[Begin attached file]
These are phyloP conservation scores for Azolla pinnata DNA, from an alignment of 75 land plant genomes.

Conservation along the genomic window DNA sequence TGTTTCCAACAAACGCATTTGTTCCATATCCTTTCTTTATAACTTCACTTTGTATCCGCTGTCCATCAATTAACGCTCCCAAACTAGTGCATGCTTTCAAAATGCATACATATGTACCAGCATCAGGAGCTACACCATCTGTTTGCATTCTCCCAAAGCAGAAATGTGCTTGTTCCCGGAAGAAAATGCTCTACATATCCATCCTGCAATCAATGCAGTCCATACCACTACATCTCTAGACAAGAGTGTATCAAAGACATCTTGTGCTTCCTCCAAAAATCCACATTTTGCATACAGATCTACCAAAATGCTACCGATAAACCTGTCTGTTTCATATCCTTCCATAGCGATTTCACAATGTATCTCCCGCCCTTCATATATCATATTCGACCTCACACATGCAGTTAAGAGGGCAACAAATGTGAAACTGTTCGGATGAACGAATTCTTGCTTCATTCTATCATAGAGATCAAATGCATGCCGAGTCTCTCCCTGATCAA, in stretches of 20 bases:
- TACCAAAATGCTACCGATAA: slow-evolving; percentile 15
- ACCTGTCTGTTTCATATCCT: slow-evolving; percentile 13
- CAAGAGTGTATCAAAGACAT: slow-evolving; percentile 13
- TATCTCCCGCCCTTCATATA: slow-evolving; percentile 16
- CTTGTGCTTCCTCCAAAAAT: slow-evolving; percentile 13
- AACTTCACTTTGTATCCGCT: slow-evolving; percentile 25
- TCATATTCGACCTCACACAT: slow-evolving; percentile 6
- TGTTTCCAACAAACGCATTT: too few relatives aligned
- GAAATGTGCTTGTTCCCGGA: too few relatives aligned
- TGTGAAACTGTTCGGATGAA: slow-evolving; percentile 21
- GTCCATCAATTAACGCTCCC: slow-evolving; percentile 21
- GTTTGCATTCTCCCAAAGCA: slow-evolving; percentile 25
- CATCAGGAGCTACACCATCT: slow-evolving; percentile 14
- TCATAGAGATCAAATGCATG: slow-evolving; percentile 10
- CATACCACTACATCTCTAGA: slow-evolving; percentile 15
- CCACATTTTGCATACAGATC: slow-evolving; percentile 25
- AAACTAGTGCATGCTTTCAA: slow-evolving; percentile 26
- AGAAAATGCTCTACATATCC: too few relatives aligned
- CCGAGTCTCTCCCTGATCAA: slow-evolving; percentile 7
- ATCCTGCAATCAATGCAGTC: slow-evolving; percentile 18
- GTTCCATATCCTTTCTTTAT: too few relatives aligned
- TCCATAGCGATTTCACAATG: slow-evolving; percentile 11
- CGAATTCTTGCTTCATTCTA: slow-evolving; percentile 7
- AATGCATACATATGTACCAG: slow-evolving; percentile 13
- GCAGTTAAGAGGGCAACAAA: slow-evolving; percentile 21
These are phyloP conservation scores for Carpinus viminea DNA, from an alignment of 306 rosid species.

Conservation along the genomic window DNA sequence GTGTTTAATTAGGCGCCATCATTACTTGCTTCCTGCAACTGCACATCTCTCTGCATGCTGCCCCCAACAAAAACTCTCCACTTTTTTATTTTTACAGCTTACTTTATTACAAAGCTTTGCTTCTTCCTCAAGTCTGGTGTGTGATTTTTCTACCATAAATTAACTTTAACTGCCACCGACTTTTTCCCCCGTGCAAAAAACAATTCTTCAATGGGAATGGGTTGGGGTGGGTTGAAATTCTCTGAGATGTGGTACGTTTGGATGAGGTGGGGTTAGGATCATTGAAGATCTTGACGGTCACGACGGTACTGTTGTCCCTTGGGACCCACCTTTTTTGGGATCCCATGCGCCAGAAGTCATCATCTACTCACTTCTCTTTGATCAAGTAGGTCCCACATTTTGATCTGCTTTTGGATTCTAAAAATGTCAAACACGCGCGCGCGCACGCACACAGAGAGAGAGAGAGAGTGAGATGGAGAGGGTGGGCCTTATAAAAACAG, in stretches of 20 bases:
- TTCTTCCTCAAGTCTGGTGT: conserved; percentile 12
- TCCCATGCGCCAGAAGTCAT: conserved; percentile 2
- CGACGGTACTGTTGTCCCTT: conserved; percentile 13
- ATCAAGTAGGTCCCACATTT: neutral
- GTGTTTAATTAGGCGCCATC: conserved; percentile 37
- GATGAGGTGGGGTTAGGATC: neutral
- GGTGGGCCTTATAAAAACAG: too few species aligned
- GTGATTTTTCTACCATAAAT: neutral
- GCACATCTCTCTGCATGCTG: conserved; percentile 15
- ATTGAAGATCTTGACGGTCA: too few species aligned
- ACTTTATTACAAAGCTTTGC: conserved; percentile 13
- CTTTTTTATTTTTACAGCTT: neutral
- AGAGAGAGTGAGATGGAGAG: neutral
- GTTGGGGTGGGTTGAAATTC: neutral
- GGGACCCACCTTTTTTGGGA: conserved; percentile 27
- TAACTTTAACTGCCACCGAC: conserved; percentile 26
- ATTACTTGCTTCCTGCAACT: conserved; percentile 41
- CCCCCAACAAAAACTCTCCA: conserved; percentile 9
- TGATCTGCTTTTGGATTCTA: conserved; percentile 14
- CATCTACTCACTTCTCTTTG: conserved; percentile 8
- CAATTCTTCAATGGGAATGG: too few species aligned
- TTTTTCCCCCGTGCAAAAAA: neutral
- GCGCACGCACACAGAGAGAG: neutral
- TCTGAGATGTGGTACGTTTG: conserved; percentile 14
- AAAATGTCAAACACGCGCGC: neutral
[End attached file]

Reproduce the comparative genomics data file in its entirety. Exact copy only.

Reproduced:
These are phyloP conservation scores for Azolla pinnata DNA, from an alignment of 75 land plant genomes.

Conservation along the genomic window DNA sequence TGTTTCCAACAAACGCATTTGTTCCATATCCTTTCTTTATAACTTCACTTTGTATCCGCTGTCCATCAATTAACGCTCCCAAACTAGTGCATGCTTTCAAAATGCATACATATGTACCAGCATCAGGAGCTACACCATCTGTTTGCATTCTCCCAAAGCAGAAATGTGCTTGTTCCCGGAAGAAAATGCTCTACATATCCATCCTGCAATCAATGCAGTCCATACCACTACATCTCTAGACAAGAGTGTATCAAAGACATCTTGTGCTTCCTCCAAAAATCCACATTTTGCATACAGATCTACCAAAATGCTACCGATAAACCTGTCTGTTTCATATCCTTCCATAGCGATTTCACAATGTATCTCCCGCCCTTCATATATCATATTCGACCTCACACATGCAGTTAAGAGGGCAACAAATGTGAAACTGTTCGGATGAACGAATTCTTGCTTCATTCTATCATAGAGATCAAATGCATGCCGAGTCTCTCCCTGATCAA, in stretches of 20 bases:
- TACCAAAATGCTACCGATAA: slow-evolving; percentile 15
- ACCTGTCTGTTTCATATCCT: slow-evolving; percentile 13
- CAAGAGTGTATCAAAGACAT: slow-evolving; percentile 13
- TATCTCCCGCCCTTCATATA: slow-evolving; percentile 16
- CTTGTGCTTCCTCCAAAAAT: slow-evolving; percentile 13
- AACTTCACTTTGTATCCGCT: slow-evolving; percentile 25
- TCATATTCGACCTCACACAT: slow-evolving; percentile 6
- TGTTTCCAACAAACGCATTT: too few relatives aligned
- GAAATGTGCTTGTTCCCGGA: too few relatives aligned
- TGTGAAACTGTTCGGATGAA: slow-evolving; percentile 21
- GTCCATCAATTAACGCTCCC: slow-evolving; percentile 21
- GTTTGCATTCTCCCAAAGCA: slow-evolving; percentile 25
- CATCAGGAGCTACACCATCT: slow-evolving; percentile 14
- TCATAGAGATCAAATGCATG: slow-evolving; percentile 10
- CATACCACTACATCTCTAGA: slow-evolving; percentile 15
- CCACATTTTGCATACAGATC: slow-evolving; percentile 25
- AAACTAGTGCATGCTTTCAA: slow-evolving; percentile 26
- AGAAAATGCTCTACATATCC: too few relatives aligned
- CCGAGTCTCTCCCTGATCAA: slow-evolving; percentile 7
- ATCCTGCAATCAATGCAGTC: slow-evolving; percentile 18
- GTTCCATATCCTTTCTTTAT: too few relatives aligned
- TCCATAGCGATTTCACAATG: slow-evolving; percentile 11
- CGAATTCTTGCTTCATTCTA: slow-evolving; percentile 7
- AATGCATACATATGTACCAG: slow-evolving; percentile 13
- GCAGTTAAGAGGGCAACAAA: slow-evolving; percentile 21
These are phyloP conservation scores for Carpinus viminea DNA, from an alignment of 306 rosid species.

Conservation along the genomic window DNA sequence GTGTTTAATTAGGCGCCATCATTACTTGCTTCCTGCAACTGCACATCTCTCTGCATGCTGCCCCCAACAAAAACTCTCCACTTTTTTATTTTTACAGCTTACTTTATTACAAAGCTTTGCTTCTTCCTCAAGTCTGGTGTGTGATTTTTCTACCATAAATTAACTTTAACTGCCACCGACTTTTTCCCCCGTGCAAAAAACAATTCTTCAATGGGAATGGGTTGGGGTGGGTTGAAATTCTCTGAGATGTGGTACGTTTGGATGAGGTGGGGTTAGGATCATTGAAGATCTTGACGGTCACGACGGTACTGTTGTCCCTTGGGACCCACCTTTTTTGGGATCCCATGCGCCAGAAGTCATCATCTACTCACTTCTCTTTGATCAAGTAGGTCCCACATTTTGATCTGCTTTTGGATTCTAAAAATGTCAAACACGCGCGCGCGCACGCACACAGAGAGAGAGAGAGAGTGAGATGGAGAGGGTGGGCCTTATAAAAACAG, in stretches of 20 bases:
- TTCTTCCTCAAGTCTGGTGT: conserved; percentile 12
- TCCCATGCGCCAGAAGTCAT: conserved; percentile 2
- CGACGGTACTGTTGTCCCTT: conserved; percentile 13
- ATCAAGTAGGTCCCACATTT: neutral
- GTGTTTAATTAGGCGCCATC: conserved; percentile 37
- GATGAGGTGGGGTTAGGATC: neutral
- GGTGGGCCTTATAAAAACAG: too few species aligned
- GTGATTTTTCTACCATAAAT: neutral
- GCACATCTCTCTGCATGCTG: conserved; percentile 15
- ATTGAAGATCTTGACGGTCA: too few species aligned
- ACTTTATTACAAAGCTTTGC: conserved; percentile 13
- CTTTTTTATTTTTACAGCTT: neutral
- AGAGAGAGTGAGATGGAGAG: neutral
- GTTGGGGTGGGTTGAAATTC: neutral
- GGGACCCACCTTTTTTGGGA: conserved; percentile 27
- TAACTTTAACTGCCACCGAC: conserved; percentile 26
- ATTACTTGCTTCCTGCAACT: conserved; percentile 41
- CCCCCAACAAAAACTCTCCA: conserved; percentile 9
- TGATCTGCTTTTGGATTCTA: conserved; percentile 14
- CATCTACTCACTTCTCTTTG: conserved; percentile 8
- CAATTCTTCAATGGGAATGG: too few species aligned
- TTTTTCCCCCGTGCAAAAAA: neutral
- GCGCACGCACACAGAGAGAG: neutral
- TCTGAGATGTGGTACGTTTG: conserved; percentile 14
- AAAATGTCAAACACGCGCGC: neutral